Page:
Dry beans, on the other hand, require some additional prep work and planning ahead, but are also cheaper as a whole. I’ve never personally purchased and prepared dry beans, so I can’t give you any guidance on how to go about doing that, but if you are resourceful and have the extra time to do so, this is probably a slightly healthier option since you will be fully aware of what is going into the final product.
Here is a recipe that combines #6 and #7 from our list and it is super simple to prepare and is great for left overs! Santa Fe Chicken
7. Chicken Breasts
Chicken breasts just might be the staple protein for anyone looking to add some lean muscle mass. Chicken breast is by far the leanest cut of meat on a chicken and at roughly $2/lb, it may be the cheapest source of protein found in a whole food. Organic or free range chicken will likely cost you a little bit more, but you are also supposed to be getting a higher quality product. Does organic chicken have higher protein content per ounce? No, but the chicken is typically fed, bred and raised differently than the “non-organic” chicken. If you budget allows, go with organic, otherwise you can stick with the non-organic variety and it will do the job.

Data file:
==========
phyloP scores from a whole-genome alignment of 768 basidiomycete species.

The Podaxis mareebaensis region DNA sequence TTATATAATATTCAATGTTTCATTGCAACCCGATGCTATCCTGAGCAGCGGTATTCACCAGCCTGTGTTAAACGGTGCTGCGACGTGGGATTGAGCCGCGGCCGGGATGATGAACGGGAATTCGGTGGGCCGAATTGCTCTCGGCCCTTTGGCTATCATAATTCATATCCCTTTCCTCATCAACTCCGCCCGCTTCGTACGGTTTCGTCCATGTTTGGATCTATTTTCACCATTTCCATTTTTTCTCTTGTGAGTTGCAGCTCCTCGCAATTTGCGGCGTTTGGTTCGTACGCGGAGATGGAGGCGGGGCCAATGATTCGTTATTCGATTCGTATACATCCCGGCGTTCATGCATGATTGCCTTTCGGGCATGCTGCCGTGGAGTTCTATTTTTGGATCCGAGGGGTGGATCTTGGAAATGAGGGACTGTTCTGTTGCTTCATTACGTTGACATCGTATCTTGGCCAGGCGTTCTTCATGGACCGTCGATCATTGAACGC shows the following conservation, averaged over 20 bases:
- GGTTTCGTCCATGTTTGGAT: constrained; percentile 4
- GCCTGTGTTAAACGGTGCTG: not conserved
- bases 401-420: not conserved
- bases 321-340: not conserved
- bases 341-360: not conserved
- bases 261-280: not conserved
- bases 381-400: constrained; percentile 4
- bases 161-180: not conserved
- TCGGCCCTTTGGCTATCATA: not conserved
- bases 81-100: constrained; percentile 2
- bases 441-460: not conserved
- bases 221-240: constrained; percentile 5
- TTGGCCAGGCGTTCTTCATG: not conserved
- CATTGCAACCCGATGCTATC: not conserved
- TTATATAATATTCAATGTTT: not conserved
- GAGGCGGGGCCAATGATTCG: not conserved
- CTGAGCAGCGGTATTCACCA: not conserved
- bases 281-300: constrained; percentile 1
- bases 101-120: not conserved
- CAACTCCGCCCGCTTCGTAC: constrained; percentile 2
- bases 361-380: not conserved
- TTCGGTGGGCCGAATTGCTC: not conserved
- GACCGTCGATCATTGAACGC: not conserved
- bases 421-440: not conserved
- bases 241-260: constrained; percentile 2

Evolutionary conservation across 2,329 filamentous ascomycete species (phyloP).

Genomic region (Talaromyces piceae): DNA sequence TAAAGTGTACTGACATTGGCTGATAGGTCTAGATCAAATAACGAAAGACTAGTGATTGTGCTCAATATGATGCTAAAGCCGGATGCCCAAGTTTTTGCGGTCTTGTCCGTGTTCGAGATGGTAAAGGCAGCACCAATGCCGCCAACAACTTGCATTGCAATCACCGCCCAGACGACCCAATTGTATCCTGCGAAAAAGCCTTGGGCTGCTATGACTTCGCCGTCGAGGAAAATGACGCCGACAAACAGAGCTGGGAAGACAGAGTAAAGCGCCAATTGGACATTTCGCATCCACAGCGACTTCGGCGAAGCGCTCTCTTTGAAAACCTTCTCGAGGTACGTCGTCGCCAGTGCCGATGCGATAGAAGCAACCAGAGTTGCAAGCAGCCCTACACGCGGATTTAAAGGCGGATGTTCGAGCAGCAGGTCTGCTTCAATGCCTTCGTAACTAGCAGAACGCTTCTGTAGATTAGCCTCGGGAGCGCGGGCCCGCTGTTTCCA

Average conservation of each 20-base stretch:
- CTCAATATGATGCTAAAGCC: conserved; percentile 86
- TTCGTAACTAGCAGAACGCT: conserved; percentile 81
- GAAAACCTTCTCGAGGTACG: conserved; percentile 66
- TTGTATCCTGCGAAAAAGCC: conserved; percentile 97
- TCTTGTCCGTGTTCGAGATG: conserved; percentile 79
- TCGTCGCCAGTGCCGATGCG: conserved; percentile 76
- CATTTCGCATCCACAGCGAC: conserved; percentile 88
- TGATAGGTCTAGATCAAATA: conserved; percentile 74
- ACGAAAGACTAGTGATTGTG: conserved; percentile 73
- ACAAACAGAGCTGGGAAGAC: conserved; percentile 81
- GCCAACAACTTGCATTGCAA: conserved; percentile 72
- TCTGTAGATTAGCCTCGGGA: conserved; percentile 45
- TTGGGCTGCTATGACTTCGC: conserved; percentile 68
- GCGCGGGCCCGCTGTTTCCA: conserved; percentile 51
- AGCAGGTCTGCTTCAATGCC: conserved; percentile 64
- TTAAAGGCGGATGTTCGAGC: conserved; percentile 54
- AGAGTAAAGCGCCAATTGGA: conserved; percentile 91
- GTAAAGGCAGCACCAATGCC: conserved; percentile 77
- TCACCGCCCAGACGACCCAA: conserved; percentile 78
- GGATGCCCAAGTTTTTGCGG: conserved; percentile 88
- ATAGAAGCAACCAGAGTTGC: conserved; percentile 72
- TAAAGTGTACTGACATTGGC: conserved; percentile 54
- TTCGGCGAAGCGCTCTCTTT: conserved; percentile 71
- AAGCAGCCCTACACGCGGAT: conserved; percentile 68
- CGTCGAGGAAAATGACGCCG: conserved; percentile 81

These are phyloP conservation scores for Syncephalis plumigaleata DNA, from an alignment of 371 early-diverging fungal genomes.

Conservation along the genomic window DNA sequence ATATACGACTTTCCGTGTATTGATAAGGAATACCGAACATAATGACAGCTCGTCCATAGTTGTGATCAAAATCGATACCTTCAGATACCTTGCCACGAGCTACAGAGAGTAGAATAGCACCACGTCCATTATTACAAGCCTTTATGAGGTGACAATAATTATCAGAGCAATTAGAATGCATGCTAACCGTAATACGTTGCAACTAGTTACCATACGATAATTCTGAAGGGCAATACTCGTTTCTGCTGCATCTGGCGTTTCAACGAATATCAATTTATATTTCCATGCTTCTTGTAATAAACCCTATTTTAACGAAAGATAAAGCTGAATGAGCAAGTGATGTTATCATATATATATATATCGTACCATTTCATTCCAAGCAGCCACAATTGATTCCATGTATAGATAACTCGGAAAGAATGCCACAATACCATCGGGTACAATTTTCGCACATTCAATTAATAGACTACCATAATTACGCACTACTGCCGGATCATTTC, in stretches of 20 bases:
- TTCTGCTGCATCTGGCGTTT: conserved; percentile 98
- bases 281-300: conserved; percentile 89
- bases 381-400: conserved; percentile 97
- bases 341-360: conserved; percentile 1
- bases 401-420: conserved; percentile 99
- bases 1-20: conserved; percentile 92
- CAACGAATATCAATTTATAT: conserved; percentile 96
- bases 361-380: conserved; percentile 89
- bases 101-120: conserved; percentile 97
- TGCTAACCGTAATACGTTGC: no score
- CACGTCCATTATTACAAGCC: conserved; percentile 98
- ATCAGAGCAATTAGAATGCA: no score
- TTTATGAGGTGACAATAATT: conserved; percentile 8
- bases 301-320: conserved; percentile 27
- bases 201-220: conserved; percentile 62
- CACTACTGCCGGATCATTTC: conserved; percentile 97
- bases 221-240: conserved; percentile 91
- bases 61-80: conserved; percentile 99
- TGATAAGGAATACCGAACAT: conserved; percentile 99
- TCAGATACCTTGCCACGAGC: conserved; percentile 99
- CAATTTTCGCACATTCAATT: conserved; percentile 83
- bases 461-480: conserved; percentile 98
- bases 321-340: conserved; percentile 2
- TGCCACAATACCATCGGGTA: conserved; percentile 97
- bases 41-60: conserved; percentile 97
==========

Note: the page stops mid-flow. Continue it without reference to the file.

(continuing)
Our family consumes a lot of chicken breast on a weekly basis, but here is one of the family favorites when it comes to chicken breast recipes and it is straight out of the P90X2 nutrition guide. Give this one a try this week: P90X2 Chicken Bruschetta
Ok, this last one might not be for the budget conscious, but almonds make a great snack and are packed with protein as well as healthy fats! Depending on where you live and where you purchase almonds, they will vary in cost. The time of the year may also have an impact on the cost. A handful of almonds can be a great way to bridge a longer than normal gap between meals/snacks, though due to their high fat content, you’ll need to be careful and stick to a recommended serving size or you could find yourself hitting higher than expected fat grams for the day.